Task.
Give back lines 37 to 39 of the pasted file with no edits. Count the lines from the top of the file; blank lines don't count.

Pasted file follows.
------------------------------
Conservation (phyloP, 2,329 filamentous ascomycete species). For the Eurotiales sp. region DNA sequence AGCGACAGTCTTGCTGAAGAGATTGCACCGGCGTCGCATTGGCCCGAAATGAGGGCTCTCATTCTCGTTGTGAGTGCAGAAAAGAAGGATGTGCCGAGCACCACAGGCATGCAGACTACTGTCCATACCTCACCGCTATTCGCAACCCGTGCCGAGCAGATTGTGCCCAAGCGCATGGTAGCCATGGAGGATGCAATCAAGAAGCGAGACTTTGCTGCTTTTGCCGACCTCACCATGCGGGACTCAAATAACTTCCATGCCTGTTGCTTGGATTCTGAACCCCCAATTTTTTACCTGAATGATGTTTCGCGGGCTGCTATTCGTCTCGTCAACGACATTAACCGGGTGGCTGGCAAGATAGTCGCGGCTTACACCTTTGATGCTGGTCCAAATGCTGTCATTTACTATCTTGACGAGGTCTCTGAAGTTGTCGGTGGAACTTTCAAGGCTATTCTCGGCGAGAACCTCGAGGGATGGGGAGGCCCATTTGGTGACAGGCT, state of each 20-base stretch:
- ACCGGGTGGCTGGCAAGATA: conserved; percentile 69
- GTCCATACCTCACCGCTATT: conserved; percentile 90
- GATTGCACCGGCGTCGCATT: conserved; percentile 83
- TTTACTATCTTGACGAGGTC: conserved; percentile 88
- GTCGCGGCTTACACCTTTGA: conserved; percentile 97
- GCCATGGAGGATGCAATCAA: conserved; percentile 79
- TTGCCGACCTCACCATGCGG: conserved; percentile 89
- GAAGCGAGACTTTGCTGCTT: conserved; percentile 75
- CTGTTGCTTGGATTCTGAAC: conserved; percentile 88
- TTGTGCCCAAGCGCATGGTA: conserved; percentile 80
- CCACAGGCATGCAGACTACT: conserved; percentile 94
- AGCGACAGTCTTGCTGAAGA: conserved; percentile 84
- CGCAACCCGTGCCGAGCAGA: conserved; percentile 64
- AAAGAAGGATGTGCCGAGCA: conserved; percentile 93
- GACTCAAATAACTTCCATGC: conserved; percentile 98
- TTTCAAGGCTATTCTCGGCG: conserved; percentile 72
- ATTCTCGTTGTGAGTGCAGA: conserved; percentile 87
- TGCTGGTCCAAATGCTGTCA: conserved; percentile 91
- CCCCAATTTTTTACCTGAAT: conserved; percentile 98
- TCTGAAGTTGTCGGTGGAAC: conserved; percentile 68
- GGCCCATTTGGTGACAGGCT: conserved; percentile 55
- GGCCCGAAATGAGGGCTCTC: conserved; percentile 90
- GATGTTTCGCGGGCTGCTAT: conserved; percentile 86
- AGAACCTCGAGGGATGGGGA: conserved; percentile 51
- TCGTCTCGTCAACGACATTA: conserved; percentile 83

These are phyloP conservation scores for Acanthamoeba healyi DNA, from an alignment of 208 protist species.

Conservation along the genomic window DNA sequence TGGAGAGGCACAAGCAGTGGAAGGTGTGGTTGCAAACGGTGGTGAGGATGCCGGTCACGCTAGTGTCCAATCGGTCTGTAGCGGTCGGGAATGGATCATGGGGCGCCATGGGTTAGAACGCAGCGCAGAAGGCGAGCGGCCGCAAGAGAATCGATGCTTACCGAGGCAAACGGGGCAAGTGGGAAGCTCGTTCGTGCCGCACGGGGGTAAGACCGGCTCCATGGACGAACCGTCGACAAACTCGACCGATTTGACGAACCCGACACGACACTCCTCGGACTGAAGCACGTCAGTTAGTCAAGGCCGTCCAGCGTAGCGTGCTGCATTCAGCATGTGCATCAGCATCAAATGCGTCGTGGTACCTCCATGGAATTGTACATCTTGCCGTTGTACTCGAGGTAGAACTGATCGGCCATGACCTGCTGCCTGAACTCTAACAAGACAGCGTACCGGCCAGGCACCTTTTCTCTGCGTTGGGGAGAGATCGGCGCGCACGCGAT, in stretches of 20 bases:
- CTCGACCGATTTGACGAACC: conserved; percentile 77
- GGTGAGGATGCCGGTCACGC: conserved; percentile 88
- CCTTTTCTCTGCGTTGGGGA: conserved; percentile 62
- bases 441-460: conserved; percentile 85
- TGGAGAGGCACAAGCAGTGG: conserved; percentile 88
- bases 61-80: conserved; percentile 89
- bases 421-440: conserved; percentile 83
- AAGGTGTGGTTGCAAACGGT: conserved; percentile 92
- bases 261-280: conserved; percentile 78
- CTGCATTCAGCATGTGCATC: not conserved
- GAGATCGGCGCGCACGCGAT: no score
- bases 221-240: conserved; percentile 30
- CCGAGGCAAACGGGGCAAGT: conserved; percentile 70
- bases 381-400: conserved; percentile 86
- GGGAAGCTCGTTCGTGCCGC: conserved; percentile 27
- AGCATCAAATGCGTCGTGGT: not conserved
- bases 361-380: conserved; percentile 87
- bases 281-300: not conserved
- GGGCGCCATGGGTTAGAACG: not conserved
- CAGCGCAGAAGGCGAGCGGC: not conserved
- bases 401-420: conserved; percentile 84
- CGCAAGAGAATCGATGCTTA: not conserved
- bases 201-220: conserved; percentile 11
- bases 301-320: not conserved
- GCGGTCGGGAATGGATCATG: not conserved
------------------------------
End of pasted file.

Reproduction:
- bases 261-280: conserved; percentile 78
- CTGCATTCAGCATGTGCATC: not conserved
- GAGATCGGCGCGCACGCGAT: no score